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The Glenville Democrat
Glenville, West Virginia
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March 25, 2004     The Glenville Democrat
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March 25, 2004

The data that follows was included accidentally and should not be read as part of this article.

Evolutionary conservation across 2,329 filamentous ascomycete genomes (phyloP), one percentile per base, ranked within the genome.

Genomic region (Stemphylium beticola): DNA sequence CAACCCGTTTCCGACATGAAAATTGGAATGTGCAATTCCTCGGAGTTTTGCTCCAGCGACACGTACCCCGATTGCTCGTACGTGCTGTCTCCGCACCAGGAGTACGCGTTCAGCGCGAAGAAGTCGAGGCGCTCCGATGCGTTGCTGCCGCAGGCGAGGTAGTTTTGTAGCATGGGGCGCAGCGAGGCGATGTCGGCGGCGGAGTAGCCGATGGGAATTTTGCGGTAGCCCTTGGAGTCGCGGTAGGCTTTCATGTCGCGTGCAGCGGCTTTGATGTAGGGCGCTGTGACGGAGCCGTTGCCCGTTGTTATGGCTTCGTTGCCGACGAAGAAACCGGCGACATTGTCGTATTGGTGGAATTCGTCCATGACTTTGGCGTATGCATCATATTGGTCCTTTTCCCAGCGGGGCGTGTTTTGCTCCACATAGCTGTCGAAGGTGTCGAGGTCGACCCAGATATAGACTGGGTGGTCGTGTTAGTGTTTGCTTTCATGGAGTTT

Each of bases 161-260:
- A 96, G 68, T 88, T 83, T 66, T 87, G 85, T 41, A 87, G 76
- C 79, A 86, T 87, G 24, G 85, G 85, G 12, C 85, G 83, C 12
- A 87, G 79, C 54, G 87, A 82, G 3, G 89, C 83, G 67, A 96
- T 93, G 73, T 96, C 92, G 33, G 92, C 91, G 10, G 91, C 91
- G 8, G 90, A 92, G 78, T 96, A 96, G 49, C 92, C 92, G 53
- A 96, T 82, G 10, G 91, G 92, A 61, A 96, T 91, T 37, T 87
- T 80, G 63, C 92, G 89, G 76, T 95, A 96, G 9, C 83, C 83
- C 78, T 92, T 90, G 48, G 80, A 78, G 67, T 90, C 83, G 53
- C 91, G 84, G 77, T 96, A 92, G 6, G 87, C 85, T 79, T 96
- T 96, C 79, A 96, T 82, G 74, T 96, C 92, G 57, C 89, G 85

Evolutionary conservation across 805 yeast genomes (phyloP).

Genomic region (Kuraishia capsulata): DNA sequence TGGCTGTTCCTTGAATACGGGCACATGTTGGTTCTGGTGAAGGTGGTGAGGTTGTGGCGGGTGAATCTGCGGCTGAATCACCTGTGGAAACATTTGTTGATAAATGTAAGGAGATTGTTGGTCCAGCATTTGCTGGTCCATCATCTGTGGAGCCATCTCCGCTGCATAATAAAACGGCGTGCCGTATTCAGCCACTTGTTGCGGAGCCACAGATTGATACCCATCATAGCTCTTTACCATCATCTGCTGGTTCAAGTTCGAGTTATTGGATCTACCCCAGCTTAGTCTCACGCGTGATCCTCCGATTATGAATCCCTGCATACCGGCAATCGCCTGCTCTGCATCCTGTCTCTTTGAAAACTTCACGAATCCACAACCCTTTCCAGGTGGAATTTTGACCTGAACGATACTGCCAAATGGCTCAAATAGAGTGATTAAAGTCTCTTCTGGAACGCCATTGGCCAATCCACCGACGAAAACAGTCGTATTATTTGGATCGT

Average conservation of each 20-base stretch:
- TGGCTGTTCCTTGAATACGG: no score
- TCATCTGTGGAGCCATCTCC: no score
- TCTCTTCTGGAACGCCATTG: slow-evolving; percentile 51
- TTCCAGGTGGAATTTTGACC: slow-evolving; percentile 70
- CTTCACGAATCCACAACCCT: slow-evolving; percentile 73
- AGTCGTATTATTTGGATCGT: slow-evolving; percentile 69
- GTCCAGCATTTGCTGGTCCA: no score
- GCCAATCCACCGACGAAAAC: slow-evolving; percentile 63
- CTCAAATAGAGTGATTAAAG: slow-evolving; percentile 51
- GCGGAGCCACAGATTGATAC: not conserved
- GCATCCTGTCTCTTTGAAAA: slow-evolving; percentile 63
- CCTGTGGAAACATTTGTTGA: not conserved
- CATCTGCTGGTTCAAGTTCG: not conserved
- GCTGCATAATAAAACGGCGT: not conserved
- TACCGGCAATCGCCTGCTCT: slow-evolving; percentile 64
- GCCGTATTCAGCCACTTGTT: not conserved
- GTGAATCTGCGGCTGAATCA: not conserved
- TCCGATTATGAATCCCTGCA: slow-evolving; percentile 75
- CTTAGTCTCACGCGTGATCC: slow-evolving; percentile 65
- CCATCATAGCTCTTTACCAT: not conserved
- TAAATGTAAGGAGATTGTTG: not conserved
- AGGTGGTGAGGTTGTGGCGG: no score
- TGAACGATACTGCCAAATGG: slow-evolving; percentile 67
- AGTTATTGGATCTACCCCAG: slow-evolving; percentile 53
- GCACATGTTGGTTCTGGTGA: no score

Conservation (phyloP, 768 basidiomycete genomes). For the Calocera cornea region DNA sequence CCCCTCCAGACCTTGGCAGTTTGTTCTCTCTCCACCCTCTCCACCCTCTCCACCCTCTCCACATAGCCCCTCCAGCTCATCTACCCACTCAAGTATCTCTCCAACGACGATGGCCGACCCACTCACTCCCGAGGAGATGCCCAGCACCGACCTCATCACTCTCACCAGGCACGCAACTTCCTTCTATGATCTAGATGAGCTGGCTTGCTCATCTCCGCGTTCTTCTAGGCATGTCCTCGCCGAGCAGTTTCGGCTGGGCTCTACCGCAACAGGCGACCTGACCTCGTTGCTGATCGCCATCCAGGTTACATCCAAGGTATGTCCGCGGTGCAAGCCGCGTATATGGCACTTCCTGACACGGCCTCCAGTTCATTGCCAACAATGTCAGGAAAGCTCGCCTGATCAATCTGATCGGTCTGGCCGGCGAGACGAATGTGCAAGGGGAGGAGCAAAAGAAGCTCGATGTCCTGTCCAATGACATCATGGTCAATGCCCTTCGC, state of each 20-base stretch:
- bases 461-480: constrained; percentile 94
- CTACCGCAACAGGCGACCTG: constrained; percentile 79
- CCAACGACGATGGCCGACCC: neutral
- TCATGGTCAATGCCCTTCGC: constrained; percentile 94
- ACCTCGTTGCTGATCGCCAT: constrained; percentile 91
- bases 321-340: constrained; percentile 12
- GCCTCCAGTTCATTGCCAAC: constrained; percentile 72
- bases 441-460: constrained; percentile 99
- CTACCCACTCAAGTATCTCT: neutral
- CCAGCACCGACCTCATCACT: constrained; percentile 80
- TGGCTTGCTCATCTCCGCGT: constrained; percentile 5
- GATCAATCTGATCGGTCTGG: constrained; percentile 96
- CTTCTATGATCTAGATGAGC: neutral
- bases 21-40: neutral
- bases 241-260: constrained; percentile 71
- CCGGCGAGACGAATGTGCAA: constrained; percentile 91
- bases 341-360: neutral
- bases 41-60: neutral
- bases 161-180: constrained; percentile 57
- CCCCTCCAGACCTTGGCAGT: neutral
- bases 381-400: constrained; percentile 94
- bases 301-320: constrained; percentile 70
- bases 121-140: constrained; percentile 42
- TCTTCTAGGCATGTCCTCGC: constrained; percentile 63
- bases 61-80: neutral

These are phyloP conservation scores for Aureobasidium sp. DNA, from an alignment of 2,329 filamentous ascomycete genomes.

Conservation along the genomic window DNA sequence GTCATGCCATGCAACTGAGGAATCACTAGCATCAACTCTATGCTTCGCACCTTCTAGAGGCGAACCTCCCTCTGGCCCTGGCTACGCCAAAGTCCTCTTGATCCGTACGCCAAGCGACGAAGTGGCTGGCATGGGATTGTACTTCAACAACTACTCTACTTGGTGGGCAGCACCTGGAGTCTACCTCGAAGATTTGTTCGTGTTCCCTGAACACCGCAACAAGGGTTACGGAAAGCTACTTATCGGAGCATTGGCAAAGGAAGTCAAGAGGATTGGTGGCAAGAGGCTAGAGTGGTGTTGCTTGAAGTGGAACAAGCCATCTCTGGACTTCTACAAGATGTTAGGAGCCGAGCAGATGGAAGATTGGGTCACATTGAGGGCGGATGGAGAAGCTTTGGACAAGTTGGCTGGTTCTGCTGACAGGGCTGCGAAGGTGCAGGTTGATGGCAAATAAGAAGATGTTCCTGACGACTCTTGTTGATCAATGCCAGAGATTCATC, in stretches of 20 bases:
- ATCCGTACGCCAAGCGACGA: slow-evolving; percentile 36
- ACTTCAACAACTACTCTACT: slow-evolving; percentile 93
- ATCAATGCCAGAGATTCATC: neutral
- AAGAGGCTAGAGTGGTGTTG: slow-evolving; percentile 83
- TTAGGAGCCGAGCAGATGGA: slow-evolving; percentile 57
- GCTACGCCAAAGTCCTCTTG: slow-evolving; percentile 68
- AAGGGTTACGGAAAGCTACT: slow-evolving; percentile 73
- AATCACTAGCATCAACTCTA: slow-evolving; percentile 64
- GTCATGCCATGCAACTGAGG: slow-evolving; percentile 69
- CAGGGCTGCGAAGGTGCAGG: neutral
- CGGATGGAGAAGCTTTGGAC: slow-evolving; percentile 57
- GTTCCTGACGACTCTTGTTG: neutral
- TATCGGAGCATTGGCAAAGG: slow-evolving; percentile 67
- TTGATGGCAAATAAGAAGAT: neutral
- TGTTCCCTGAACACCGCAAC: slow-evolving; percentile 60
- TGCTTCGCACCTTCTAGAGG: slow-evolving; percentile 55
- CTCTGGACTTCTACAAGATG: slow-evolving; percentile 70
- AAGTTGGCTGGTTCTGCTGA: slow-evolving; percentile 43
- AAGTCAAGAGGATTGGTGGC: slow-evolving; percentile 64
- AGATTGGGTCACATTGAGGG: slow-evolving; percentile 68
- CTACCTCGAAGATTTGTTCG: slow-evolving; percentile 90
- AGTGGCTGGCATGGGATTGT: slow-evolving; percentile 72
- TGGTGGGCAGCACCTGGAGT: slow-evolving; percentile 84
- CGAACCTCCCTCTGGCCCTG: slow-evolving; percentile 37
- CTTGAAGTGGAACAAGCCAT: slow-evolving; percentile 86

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Page 6A --- The Glenville Democrat/Pathf'mder -- Thursday, Mar. 25, 2004 lan owers FEATURING Push Premium Twin-Cylinder Briggs & Stratton engine ghframe • Cast iron front end • Grease zerks Extra large fuel tank • Extra heavy-duty transaxle 18" turning radius • Cup holder • High back seat 2-Year warranty Store Hours: 8-5 Mon.-Fri. • 8-3 Sat. ° 462-5631 • a n t. Inau mmm Blue-Gray Highway Authority update ... Continued from Page 1 pared with past presidents during the school's 130-plus year history, he feels like he's standing among "giants." In fact, four former presidents sat next to him on the stage during the cer- emony, showing an uncommon di- rection of unity among current and past administrations. Past presidents attending were Dr. Harry Heflin, Dr. William Simmons, Dr. Lowell Peterson and Dr. Bruce Hack, along with state educational dignitaries: Mrs. Kay Goodwin, Gov- DR. ROBERT FREEMAN'S INAUGURATION SPEECH error Bob Wise's secretary for the arts and education, and Dr. Michael MulleR, chancellor of the Higher Edu- cation Policy Commission. In reaching back to the past, Dr. Freeman emphasized that the "dream" shared by the college's 32 incorpora- tot's in 1872 has continued in spite of times of adversity, like during the 2003 Legislative session when the GSC's very existence was challenged. "The founders would be amazed at the dedicated citizens and the GSC community working together to keep the college here," he states, quickly adding, "We're joined at the hip and heart." Of the reins he's taking over, he observes, "This is an era of healing and of unity.... We're moving forward to our past." He laments that today's problems are the same as yesteryear's, in that GSC needs to recruit and retain students. On the positive side, he praised the college's recruitment de- partment for getting 1,000 applica- tions to-date for next fall's semester, up by a hefty percent from last year. In addition, the town and gown's con- stituencies seem to be united in Dr. Freeman's "no whine zone" for solv- ing these recruitment and retention problems. "I'm excited about the cre- ativity that people are coming up with to find solutions to our problems," he relates. In tackling these complexities, he stresses that the old adage, "Good enough," is "never good enough." "We •i1• Continued from l:%ge+] t As a result, the local organizers are asking the general public to be ready by displaying their American colors during the fast week of April. To aid the public in showing their patriotism, the Gilmer County elementary schools' students will create appropriate post- ers to display at businesses and homes. Also, free patriotic bows will be avail- able at the following locations: Appcon Lumber & Supply, Gil-Co Faith Phar- macy, Glenville Foodland, Go-Mart, the Glenville and Sand Fork post of- flees, Rite Aid, and U-Pak Supermar- ket. The returning service personnel are as follows Josh Cottrell, J. J. Dennison, Aaron and Brandon Ger- wig, Larry Gregory, Mike Griggs, Scotty Hacker, David Jones, Rodney Jones, Sharon Jones, Tim King, Zach King, Terry Lamb, Kevin Leady, Pete McCune, Bryan Norman, Mark Pe- ters, Brian Shackleford, Gerry Shackleford, Charles Small, Henry Stump, Tom Tanner and Richard Triplett. For further information or to give additional suggestions, contact either Greg Shackleford at 462-5751 or Bar- bara Jones at 462-4339. These spon- sors apologize for any inadvertent omissions of the names of returning service personnel. (in the administration and faculty) need to systematically improve the quality of education here," he points out. "Then, our future will be a bright one." The upcoming capital improve- ment projects will give the entire GSC community new energy, he pre- dicts, enumerating the impending renovations of the Heflin Student Union, the Robert Kidd Library and Science Hall. "Just like the other state colleges are modernizing, GSC needs to, also," he adds. "Our legislators are helping to make GSC's future bright." "Our challenges are not over at GSC," he divulges. "The state's bud- get (cuts) will bring new challenges. As long as our hearts work for the college's good, we're okay." On a final personal note, he and his wife, Sandy, now the First Lady, when they fast accepted employment at GSC, "we said that we chose Glen- ville to live. Now, we believe that GSC and Glenville chose us. We love these hills and there's not a better place or a better group of people to work with." After the formal induction cer- emony, acommunity celebration took place in the Heflin Student Union's Ballroom sponsored by GSC's Ara- mark, the school's food service. Of the day's festivities, Annette Bame, a Mineral Road resident, summed up the general feeling, "Having Dr. Free- man as president is like having a breath of fresh air." Back for one last note at the Fine Arts Building's ceremony, Dr. Kathy Butler acted as the master of ceremo- nies and GSC's Concert Band, under Professor Philip Rossano, and the Choir, under Professor Charles Miller, performed at various times. In addition, several speakers stood up for their constituencies to extend their well-wishes to Dr. Freeman. In addition to State Secretary Kay Goodwin and Chancellor Michael MulleR, President Larry Chapman extended the regards of the Gilmer County Commission to the new presi- dent. Professor Kevin Evans spoke for the Faculty Senate; President Ann Grogg, for the Classified Staff Coun- cil; and students Jennifer Butler, for the senior class; Nicole Maxwell,jun- ior class; Sarah Rodriguez, sopho- more class; and Marissa Thrasher, freshman class. In speaking for GSC's alumni, Continued to the right Continued from Page 1 "Intermodal," a word less famil- the fee for the BGIHA's 501-c3 (non- iar to the general public than to the profit) status; approval to purchase a transportation industry, is meant to $25 phone card to be used by the ex- denote the total movement of prod- ecutivedirectorwhen contacting group ucts and people, not only by facili- members throughout a five-county tating travel by truck or car, butalso area; and approval to pay the salary of by airplane, by rail and through the executive director ($1,500 over waterways. three months.) According to Burlingame, the Major discussion was launched by Blue-Gray Intermodal Highway will Executive Director Jack Burlingame present "easier, less costly move- regarding the public's perception of ment of goods and people," to Cen- the Blue-Gray Intermodal Highway tral W. Va. and the area's borders. project, especially pertaining the When asked about the similarities project's name. "We're talking about a or differences between the BGHIA lot more than just building a road sys- and the Little Kanawha Parkway tem through five counties," Burlingame (LKP), Larry Chapman, Gilmer said. County Commission president, and While BGIHA's primary goal is to one of the BGIHA Board members construct a two-lane highway system representing this area, says, covering91 miles through the counties "Whereas the LKFs four-lane de- ofBraxton,Calhoun, Gilmer, Jackson, sign would create a tremendous Lewis and Roane, its stated goals re- amount of east/west commercial and volve around streamlining a total trans- non-commercial traffic, the two-lane portation network through the state, design of the BGIH is more specifi- Continued from Page 1 year," Gainer said. "In July, we'll orga- nize Grocer's Day to collect donations, and each October, we have the annual Fall Salad Luncheon." The annual goal of raising $5,000 through these sales is usually exceeded, making the Easter Egg sale a high- point in fund-raising efforts for more than 20 years. While the women dipped the eggs in chocolate and put the fin- ishing touches of hand-made flower decorations atop each finished egg, the men who belong to the association delivered finished batches to spots all over 3ilmer County, where they're being sold for $3 each. Just a few of the places where the eggs are available for purchase are the Panther Lodges'Tent Factory, the Corn- Ralph Holder (Class of 1956) affmned, "Dr. Freeman, we're pinning our hopes on you. The experiences that we stu- dents once got here carried us through life. This influence, which we gradu- ates have been able to exert over the years, has been good for Glenville, Gilmer County, the region, state, na- tion and the world. Dr. Freeman, you, as president, can tie a lot of these strings together for the college's ben- .e•• mort Place restaurant, Gil-Co Faith Pharmacy (in its new location across from Ellyson Funeral Home in Hays City), and Somerville Exxon. "There's no better group of work- ers than the people here," Gainer remarked. Gilmer County's WVU Exten- sion Agent, Stacey Hawkins, con- curred. "They have the process down pat, and they're doing this very efficiently," Hawkins ob- served. Wanda Reed, returning to the fold after a few years' absence, com- mented with one of her trademark quips: "The dippers ought to go to Heaven." eflt." Pastor Robert Nicholas, of The First Baptist Church of Glenville, gave both the invocation and bene- diction. Finally, representatives from dif- ferent state and private colleges in West Virginia and GSC professors emerita marched in the new president's inauguration proces- sional. cally geared toward the transportation of containerized goods to eventually be shipped from the Jackson County port, thus increasing the value of Cen- tral W. Va.'s natural resource com- modities. Ideally, the next 15 years will see both highways becoming a reality." The presence of the highway pre- sents the prospect of economic expan- sion in each county through which it will travel by making Interstate sys- tems more easily accessible, and by providing conduits to charter airlines, port authorities and railway lines. Jim Waybright, president of the Jackson County Commission, dis- cussed at length the increased need for charter airline services, especially in the wake of 9/11. Increased attention from the FAA because of this has increased prospects for smaller pri- vate and public airports to thrive. The airport in Jackson County has seen tremendous opportunities arise, for selling jet fuel to planes traveling between regional airports, and for de- veloping sites for commercial ven- tures. Another business opportunity which has taken flight, so to speak, is the presence of an airplane mechanic in the area, with Waybright asserting that this particular business has "more work" than they can handle." "Why not plan activities from smaller airports for whole families to attend? Why not seek monies through the National Education Act to fund flying lessons, or school-to-work pro- grams?" Waybright went on to say. Given its size and scope, the Blue- Gray Intermodal Highway will not come into being with a small price tag. Costs for the 91-mile system could clock in at an estimated $12-15 mil- lion per mile, with an estimated final cost of at least $1 billion. Not surprisingly, the meeting wrapped up following a directive from Burlingame for members of the BGIHA to begin scouting for possible fund-raising opportunities in the re- spective counties. Monies raised in this way would supplement prospec- tive EDA grant requests. In addition, Burlingame informed members that their organization has been contacted by representatives from U. S. Rep. Shelly Moore Capito (Rep.- 2nd Dist.), as well as the offices of U. S. Senator Jay Rockefeller (Dem.- W.Va.). "Eventually, we would like to make visits with state senators to discuss this project," Burlingame says. 4P ~d One Woman's Struggle with Deep Vein Thrombosis (NAPSA)-Doctorafterdoctortold Interventional Radiologists are doc- time the vein can become perma- Gloria Wong, "There's nothing tors who specialize in minimally nentlydamaged, causing symptoms wrong, it's all in your head." " invasive, targeted treatments per- known as post-thrombotic syn- "They just didn't believe that I formed using x-ray imaging guid- drome." was in so much pain that I could not ance. Wong's Interventional Radiologist £ V walk," said Mrs. Wong. "I was being "Blood thinners prevent lhe for- per.ormed a enogram, an image of treated with a blood thinner for deep mation of new clots and protect a the inside of her vein, that showed vein thrombosis, a blood clot in my patient from a potentially life-threat- the clot in her leg was not going away leg. My bloodwork looked good, so. °Ring pulmonary embolism, but con- on its own. Using his skill in imaging they discharged me from the hospi- trary to popular belief, they do not to deliver clot-busting drugs directly tal." dissolve the existing clot," said Dr. to the site, Dr. Haskal cleared the Wong visited several doctors and Ziv Haskal, an Interventional Radi- clot-getting Wong back on her feet. theemergencyroomtwicecomplain- ologist at New York Presbyterian "'Since my treatment, I've been able ing of debilitating leg pain, but it Hospital/Columbia. "Doctors usually to hike and bike and do all my normal wasn't until she finally found an let the body take care of the clot. activities," said Wong. Interventional Radiologist that she Although many clots will eventually Once thought to be a rare occur- received the right treatment, dissolve on their own, during this rence after Vein Thrombosis (DVT), it's now known that up to 80 lr'- 0 r) percent of patients will have degrees ,- of post-thrombotic syndrome within + :+ just months of developing DVT. It's ') still important to go to the emer- arch • gency room because initial treatment with blood thinners can prevent pul- Ti -+ monary embolism. If symptoms con- tinue-leg pain, leg fatigue, swelling, or discoloration-consult an Interventional Radiologist. % m To find out more, or to find an Interventional Radiologist near you, visit the patients and public section of the Society of Interventional Left untreated, a blood clot can Radiology's Web site at lead to permanent damage. www.SIRweb.org. ORTHODONTISTS Dr. Michael Bunner 17 Garton Plaza Western • 269-7985 PHYSICAL THERAPY ;lenville Orthopedic & Sports 20 E. Main St. Glenville- 462-8612 Check out our ad in the paper for this week's office hours. Physical Therapy GSC Physical Education Bldg. ARE A DlvmsI OF MINNIE HAMILTON HEALTH Glenville • 462-8933 CARE CENTE R 809 Mineral Road.Glenvalle, WVo26351 (304) 462-7322 230 Hospital Plaza Weston • 269-8000 HOSPffALS Stonewall Jackson Memorial Hospital 230 Hospital Plaza Weston • 269-8000 FAMILY PRACTICE Dr. Carl Nichols Main Street Glenville • 462-8612 OPTOMETRY Dr. Mark Cinalli College and Howard Streets Glenville • 462-5366